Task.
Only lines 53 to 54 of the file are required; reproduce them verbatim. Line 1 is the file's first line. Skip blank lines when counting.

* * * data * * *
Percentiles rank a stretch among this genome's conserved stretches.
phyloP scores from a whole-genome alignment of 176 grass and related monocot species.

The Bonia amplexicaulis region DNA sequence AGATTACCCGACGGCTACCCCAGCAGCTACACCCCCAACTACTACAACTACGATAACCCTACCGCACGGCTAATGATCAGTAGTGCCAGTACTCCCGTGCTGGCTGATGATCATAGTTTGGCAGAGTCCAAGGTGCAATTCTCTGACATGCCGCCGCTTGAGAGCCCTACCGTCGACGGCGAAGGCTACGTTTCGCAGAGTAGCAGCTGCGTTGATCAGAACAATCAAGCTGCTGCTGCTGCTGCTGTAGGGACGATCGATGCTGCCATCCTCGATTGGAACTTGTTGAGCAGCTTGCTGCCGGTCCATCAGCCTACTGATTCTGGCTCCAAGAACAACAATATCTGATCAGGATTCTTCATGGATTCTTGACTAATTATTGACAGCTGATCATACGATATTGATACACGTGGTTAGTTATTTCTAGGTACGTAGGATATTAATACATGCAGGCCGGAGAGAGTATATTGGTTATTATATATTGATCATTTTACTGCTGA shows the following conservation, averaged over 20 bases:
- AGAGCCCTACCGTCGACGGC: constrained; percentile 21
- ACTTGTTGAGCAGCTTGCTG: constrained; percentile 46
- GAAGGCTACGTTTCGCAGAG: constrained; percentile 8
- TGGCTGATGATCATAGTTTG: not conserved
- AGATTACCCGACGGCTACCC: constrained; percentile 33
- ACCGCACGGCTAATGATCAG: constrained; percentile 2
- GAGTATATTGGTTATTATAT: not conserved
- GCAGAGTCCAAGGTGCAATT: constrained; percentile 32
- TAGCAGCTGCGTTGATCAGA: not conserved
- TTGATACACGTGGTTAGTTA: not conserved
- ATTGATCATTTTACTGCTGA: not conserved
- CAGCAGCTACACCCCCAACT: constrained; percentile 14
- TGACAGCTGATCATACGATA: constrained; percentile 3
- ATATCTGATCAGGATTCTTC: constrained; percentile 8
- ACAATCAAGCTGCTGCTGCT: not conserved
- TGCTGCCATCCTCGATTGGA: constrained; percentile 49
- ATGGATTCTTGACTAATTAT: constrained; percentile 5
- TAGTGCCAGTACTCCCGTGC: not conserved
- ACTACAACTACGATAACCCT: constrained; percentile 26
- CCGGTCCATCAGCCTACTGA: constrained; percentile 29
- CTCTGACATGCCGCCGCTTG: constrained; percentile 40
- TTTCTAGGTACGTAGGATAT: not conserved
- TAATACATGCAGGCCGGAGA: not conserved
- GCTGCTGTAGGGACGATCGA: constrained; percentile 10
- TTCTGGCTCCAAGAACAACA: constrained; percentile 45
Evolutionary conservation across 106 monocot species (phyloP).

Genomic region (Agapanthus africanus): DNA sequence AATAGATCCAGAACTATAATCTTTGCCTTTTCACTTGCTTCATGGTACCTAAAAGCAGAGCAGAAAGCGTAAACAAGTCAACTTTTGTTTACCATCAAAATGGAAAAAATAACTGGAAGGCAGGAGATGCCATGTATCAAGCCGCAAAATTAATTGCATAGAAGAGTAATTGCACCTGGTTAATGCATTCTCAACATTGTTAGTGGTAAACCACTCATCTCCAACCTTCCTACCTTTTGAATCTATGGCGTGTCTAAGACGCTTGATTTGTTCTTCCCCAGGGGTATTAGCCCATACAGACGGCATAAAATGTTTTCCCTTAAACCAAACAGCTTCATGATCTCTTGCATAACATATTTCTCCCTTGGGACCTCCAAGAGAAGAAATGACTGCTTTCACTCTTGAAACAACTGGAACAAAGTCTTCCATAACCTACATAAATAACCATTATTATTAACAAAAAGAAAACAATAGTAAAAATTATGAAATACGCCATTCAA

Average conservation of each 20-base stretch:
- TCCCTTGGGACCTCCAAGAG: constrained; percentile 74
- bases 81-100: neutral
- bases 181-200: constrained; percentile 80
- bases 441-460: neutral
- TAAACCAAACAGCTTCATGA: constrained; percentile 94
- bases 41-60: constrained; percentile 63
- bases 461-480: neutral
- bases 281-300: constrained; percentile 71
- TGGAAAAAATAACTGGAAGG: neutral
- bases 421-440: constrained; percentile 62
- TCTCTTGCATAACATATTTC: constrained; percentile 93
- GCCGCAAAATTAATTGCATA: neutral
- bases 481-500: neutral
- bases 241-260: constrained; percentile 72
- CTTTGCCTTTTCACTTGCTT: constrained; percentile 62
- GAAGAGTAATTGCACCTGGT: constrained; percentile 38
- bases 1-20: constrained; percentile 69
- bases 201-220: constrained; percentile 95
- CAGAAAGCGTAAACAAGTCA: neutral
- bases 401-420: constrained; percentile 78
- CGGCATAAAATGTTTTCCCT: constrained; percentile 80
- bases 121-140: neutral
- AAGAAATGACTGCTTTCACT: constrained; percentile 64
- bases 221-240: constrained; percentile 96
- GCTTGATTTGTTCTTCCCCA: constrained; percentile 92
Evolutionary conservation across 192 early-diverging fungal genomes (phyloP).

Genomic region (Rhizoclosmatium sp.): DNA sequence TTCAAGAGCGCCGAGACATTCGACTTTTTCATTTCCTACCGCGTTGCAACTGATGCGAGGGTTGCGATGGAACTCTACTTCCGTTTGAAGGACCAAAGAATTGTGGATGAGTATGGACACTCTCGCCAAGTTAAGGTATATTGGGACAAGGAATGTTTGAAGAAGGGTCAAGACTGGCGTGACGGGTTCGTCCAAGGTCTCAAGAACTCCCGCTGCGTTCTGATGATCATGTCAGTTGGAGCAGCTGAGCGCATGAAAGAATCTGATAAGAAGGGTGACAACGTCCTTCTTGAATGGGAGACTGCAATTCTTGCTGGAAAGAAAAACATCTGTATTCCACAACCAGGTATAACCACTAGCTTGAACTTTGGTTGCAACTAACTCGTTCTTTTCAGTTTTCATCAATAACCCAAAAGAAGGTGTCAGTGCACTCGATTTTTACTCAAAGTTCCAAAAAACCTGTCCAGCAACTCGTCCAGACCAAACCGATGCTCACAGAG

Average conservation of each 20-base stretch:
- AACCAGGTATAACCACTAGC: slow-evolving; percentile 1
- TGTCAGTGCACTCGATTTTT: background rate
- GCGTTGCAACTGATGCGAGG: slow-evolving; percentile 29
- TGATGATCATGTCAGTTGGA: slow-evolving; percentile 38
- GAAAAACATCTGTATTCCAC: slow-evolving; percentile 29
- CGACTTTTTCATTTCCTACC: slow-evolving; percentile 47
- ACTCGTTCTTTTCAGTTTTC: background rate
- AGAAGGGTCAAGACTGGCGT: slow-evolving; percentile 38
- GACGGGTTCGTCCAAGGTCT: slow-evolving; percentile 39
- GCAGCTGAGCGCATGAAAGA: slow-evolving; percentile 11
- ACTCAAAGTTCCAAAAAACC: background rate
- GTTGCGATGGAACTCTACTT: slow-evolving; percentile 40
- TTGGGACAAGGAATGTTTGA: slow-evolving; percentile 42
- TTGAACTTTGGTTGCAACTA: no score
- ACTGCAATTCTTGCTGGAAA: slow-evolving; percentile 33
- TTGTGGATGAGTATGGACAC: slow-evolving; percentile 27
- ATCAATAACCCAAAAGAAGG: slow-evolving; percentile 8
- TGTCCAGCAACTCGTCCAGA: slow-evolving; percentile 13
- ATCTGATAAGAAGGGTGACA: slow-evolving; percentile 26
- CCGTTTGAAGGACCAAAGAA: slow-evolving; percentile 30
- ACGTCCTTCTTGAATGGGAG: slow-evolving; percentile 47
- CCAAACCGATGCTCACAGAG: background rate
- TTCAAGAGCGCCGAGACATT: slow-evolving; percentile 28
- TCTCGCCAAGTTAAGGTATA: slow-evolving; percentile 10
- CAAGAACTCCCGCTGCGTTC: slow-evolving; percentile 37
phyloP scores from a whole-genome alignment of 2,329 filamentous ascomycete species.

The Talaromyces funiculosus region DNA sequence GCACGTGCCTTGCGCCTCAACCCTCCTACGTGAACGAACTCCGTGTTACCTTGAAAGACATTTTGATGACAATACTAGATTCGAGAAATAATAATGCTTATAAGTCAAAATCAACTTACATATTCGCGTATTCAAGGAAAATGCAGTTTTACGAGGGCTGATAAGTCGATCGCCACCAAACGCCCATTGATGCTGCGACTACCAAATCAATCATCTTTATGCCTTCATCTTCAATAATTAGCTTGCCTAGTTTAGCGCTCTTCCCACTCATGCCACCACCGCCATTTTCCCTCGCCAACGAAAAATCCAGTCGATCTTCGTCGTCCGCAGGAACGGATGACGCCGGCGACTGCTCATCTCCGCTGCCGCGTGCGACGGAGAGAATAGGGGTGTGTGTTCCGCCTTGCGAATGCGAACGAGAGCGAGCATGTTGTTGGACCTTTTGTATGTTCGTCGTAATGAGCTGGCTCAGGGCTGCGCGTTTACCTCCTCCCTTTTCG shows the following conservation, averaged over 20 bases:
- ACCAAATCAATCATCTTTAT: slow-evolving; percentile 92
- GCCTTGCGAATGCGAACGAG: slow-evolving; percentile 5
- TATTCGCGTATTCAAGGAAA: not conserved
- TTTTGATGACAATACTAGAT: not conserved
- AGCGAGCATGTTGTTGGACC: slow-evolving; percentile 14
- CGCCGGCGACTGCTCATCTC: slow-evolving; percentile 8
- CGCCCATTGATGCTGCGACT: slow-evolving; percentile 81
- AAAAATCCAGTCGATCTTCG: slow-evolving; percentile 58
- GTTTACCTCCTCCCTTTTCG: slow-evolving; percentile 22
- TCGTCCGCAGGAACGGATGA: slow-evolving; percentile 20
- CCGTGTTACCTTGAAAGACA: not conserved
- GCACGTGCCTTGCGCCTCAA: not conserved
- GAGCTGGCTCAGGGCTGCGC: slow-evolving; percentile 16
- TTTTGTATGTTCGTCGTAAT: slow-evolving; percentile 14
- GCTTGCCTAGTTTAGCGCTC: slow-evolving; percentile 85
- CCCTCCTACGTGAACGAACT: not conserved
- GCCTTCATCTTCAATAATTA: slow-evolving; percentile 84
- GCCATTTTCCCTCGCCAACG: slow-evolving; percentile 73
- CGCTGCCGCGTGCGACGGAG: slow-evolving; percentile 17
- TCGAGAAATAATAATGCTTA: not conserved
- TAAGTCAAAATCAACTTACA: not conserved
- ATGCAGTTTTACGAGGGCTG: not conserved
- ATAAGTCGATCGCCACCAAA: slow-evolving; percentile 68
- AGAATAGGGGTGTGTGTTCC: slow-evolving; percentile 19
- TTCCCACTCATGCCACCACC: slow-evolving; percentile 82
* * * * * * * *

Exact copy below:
- bases 121-140: neutral
- AAGAAATGACTGCTTTCACT: constrained; percentile 64